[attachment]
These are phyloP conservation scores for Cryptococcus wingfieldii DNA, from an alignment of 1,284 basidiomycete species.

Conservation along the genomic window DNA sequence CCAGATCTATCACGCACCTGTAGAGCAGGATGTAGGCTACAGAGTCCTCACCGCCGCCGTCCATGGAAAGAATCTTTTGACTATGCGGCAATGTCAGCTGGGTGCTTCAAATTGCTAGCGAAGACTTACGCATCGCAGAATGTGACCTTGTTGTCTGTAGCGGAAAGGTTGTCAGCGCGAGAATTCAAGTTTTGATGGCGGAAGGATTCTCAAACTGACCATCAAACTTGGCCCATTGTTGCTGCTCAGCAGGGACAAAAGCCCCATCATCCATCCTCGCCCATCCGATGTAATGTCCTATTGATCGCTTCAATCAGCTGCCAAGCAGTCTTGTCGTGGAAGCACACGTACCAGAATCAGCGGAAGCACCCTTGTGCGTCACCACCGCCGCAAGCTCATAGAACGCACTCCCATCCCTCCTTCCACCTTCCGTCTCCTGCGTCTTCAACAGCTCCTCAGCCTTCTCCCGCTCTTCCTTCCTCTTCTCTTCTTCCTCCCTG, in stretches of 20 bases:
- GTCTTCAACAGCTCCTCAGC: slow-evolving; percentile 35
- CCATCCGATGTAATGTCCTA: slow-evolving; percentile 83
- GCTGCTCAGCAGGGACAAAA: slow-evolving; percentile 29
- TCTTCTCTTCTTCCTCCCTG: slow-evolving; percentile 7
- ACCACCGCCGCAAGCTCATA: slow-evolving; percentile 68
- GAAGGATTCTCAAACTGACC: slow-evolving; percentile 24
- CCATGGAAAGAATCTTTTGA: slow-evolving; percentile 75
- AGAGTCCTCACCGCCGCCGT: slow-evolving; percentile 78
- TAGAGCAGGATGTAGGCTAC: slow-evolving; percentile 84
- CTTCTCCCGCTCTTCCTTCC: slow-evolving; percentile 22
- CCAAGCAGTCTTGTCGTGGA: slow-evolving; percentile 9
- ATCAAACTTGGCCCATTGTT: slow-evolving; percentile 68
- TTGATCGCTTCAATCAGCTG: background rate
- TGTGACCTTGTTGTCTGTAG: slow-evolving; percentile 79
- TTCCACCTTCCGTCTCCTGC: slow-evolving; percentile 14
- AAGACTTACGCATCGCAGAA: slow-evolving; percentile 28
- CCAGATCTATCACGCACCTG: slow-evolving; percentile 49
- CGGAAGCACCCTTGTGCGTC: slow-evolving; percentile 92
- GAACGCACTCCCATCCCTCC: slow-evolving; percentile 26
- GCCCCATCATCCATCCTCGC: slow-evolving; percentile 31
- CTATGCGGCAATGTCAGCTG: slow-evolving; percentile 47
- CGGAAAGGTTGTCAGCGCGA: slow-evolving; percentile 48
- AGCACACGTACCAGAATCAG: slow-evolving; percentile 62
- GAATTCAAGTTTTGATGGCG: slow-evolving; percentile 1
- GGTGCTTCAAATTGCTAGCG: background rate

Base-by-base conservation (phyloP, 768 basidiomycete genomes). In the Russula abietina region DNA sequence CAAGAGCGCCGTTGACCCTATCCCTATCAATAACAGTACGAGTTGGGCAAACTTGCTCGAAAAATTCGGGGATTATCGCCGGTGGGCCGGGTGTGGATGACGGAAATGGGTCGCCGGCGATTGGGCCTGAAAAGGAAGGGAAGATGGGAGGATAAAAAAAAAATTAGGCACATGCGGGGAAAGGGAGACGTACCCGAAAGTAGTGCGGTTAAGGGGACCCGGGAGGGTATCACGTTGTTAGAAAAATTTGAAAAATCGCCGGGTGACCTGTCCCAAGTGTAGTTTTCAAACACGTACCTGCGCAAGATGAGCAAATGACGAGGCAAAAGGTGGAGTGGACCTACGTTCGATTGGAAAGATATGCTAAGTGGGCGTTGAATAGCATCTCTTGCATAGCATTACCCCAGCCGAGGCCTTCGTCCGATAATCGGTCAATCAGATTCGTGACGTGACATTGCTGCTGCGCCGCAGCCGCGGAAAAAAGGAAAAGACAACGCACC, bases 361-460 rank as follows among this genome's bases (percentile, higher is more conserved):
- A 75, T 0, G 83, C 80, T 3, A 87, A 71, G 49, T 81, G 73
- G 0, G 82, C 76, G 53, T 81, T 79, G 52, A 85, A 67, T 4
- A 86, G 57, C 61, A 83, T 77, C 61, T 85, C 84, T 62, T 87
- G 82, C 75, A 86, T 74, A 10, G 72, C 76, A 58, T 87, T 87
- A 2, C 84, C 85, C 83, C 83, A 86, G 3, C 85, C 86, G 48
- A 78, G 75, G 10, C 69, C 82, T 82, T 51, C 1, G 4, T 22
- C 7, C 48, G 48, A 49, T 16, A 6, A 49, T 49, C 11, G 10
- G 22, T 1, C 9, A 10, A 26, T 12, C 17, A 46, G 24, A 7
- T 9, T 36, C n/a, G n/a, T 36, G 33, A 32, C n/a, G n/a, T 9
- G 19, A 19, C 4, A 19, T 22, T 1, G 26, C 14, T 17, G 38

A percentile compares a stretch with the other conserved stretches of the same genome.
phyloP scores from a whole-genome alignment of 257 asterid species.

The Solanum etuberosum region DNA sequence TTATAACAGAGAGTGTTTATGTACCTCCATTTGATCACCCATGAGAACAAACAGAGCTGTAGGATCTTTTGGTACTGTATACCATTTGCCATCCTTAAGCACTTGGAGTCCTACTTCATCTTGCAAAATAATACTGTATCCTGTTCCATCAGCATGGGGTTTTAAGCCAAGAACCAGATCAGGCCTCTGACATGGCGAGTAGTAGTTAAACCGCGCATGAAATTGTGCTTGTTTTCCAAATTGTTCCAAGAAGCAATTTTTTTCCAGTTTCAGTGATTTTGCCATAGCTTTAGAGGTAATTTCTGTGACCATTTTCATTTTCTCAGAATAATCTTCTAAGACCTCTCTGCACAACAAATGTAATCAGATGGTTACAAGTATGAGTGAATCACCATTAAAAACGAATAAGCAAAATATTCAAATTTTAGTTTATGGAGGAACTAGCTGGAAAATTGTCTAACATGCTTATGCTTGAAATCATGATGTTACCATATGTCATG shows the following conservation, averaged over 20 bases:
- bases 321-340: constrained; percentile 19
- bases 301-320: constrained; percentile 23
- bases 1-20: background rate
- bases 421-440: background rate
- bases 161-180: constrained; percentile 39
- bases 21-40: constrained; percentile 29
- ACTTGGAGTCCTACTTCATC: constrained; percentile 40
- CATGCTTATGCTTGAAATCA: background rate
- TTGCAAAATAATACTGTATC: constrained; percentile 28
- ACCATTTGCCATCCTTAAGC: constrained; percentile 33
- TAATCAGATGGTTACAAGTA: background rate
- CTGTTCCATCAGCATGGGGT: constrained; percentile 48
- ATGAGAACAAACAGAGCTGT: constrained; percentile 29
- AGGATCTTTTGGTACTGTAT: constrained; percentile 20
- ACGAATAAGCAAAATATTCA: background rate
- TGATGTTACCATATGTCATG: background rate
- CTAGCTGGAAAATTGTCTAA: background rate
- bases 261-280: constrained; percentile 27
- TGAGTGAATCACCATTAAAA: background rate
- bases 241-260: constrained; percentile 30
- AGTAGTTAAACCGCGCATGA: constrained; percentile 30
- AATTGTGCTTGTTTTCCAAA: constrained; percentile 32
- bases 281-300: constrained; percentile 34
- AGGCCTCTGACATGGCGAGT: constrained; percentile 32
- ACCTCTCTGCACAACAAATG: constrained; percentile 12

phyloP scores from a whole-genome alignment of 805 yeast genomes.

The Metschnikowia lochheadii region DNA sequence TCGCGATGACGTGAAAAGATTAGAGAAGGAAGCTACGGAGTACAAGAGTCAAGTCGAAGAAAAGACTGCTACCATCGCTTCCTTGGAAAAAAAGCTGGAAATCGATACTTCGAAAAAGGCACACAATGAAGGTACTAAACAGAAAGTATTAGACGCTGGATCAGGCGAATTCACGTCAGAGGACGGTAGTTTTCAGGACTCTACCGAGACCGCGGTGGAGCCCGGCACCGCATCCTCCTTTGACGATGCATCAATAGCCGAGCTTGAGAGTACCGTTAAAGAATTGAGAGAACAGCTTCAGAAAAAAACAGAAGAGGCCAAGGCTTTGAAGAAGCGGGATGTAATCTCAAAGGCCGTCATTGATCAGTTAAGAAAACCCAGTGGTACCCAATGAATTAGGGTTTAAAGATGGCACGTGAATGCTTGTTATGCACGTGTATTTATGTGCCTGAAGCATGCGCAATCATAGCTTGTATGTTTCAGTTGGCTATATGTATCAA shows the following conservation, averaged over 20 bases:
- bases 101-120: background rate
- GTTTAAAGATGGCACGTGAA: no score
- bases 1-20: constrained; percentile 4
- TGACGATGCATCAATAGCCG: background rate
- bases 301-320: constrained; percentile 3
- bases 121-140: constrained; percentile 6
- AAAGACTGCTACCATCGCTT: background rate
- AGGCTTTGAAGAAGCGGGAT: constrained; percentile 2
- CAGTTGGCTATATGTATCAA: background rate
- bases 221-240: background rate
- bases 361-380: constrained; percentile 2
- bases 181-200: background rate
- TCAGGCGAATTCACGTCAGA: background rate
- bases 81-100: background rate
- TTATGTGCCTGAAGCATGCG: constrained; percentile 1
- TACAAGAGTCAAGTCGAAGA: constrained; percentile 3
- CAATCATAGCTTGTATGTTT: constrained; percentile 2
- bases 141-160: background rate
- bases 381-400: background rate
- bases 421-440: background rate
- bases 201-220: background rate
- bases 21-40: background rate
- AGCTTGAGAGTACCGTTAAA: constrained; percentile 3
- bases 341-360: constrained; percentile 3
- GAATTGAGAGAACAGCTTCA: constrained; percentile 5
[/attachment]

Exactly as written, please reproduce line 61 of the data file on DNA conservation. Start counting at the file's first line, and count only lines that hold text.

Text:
- bases 241-260: constrained; percentile 30